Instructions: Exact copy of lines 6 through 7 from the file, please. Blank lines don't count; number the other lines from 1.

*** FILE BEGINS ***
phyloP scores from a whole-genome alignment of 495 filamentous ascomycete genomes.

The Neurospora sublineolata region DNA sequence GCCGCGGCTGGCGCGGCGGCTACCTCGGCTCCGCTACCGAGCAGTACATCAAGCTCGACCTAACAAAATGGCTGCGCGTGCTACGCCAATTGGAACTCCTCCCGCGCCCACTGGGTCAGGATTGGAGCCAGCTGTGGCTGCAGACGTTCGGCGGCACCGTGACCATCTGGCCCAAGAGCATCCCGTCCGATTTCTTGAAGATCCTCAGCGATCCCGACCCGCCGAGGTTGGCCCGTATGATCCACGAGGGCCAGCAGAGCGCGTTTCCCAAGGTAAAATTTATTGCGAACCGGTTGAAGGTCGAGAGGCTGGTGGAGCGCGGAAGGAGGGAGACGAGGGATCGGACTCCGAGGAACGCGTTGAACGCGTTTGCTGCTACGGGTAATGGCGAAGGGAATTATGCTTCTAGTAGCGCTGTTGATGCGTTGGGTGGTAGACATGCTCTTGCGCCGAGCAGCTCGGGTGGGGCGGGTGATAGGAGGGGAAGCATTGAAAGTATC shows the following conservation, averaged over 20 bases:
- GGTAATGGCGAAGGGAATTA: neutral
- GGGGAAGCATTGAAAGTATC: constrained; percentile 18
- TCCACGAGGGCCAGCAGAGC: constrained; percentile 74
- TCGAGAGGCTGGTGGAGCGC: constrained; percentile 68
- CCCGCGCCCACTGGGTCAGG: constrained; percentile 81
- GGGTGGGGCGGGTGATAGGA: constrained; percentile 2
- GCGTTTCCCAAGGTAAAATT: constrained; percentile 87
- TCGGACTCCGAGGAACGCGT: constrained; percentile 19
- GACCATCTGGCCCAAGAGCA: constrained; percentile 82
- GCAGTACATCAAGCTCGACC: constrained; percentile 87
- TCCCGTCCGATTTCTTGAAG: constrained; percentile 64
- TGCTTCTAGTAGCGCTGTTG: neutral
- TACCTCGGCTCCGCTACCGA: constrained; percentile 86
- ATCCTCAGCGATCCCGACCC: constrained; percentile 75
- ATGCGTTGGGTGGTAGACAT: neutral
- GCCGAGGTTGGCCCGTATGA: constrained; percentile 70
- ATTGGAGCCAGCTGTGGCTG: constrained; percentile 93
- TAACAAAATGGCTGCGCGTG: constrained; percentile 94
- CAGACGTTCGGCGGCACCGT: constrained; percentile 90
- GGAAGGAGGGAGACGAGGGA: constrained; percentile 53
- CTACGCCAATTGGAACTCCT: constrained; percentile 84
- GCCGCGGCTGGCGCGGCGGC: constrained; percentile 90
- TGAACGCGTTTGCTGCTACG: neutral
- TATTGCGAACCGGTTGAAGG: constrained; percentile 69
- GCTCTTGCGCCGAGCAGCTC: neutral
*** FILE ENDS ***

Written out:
- TCGAGAGGCTGGTGGAGCGC: constrained; percentile 68
- CCCGCGCCCACTGGGTCAGG: constrained; percentile 81